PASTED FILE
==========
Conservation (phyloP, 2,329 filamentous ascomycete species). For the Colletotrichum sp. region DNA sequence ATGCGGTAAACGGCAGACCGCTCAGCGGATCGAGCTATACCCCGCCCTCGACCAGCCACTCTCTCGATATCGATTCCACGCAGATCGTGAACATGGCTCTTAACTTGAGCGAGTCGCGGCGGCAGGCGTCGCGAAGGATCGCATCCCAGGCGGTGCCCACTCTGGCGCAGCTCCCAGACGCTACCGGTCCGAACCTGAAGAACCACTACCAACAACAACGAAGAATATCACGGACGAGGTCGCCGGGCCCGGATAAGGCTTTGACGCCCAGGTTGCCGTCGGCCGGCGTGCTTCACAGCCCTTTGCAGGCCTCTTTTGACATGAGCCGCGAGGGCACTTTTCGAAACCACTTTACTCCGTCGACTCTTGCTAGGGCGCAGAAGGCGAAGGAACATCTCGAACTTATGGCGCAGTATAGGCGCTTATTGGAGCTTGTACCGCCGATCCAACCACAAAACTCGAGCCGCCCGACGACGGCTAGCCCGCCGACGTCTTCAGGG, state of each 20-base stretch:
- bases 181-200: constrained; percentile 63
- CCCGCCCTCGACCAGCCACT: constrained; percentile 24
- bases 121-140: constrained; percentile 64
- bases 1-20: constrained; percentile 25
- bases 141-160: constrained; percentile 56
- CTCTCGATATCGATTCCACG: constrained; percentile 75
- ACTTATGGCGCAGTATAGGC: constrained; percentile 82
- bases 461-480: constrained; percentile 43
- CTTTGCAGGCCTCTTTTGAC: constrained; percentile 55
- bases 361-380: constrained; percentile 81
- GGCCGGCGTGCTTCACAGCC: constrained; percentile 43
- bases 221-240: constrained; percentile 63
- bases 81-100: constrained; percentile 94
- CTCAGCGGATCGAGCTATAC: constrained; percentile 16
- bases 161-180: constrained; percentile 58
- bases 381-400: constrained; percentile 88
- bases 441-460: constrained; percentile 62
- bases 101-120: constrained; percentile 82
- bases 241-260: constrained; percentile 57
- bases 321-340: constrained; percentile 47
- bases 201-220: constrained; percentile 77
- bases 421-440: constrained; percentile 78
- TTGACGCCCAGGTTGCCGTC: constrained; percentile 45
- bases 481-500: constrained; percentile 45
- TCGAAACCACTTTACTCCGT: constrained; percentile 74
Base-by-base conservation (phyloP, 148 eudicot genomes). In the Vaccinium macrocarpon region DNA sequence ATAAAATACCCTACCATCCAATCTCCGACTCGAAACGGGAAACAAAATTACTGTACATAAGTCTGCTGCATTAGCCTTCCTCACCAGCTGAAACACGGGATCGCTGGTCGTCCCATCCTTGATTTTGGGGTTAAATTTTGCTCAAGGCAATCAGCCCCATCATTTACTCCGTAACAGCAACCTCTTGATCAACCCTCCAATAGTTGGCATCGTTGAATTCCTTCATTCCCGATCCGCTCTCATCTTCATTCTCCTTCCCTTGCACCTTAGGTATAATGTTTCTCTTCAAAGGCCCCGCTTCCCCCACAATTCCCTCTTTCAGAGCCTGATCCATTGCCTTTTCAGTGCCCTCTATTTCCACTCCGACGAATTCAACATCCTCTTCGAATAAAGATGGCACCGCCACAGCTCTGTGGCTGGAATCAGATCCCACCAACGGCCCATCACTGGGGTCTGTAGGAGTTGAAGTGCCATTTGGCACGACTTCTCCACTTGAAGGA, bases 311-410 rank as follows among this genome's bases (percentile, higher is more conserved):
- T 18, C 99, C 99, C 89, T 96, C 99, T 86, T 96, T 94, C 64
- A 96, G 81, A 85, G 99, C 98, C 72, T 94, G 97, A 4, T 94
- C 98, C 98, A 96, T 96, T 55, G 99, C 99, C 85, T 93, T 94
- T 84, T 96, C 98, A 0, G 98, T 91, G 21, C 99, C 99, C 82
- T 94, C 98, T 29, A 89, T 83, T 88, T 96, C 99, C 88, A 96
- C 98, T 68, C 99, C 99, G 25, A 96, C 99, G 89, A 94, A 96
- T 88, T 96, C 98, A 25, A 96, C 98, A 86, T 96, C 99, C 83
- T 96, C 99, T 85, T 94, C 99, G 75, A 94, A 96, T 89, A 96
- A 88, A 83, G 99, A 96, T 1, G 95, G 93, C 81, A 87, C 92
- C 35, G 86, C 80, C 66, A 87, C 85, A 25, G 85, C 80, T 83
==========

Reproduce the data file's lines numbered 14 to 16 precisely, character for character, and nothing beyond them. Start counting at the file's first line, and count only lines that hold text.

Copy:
- bases 81-100: constrained; percentile 94
- CTCAGCGGATCGAGCTATAC: constrained; percentile 16
- bases 161-180: constrained; percentile 58